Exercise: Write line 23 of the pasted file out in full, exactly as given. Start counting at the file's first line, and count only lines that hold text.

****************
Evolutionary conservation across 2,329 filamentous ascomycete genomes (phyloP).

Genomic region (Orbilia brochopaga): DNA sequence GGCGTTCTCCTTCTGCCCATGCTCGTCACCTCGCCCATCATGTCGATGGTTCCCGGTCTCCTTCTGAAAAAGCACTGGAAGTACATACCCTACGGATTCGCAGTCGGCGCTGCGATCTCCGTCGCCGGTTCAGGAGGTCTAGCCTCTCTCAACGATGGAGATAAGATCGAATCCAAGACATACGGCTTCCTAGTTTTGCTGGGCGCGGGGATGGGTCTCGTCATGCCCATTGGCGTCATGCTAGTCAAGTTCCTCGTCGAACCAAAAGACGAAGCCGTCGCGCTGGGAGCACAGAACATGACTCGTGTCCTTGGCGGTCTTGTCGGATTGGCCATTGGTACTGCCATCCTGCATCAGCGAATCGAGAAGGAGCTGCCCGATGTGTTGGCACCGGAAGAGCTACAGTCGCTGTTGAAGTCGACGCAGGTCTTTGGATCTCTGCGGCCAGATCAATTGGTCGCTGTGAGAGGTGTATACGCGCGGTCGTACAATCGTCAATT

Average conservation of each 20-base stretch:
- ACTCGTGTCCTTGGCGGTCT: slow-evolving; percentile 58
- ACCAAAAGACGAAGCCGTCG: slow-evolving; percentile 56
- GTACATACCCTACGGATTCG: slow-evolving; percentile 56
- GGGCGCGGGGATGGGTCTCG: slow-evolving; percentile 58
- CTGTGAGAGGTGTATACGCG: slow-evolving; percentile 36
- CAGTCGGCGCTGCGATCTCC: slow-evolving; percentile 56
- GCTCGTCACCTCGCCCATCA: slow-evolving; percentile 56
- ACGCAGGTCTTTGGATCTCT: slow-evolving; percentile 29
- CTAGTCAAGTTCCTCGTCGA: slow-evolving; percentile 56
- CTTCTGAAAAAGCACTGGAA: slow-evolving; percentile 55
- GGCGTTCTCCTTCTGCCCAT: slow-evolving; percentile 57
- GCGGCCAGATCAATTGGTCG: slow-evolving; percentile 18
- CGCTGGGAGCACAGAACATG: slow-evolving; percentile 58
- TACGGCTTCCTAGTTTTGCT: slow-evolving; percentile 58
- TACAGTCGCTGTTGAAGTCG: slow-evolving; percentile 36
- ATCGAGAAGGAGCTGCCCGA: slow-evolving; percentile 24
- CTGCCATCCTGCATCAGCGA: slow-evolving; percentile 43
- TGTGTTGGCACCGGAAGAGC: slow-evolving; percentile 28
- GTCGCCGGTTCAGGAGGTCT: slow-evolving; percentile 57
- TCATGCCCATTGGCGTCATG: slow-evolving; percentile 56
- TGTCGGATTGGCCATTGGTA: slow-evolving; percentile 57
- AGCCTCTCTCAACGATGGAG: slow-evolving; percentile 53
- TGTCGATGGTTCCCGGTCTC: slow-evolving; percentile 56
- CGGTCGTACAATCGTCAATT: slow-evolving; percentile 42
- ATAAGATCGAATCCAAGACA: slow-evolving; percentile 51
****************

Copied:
- TCATGCCCATTGGCGTCATG: slow-evolving; percentile 56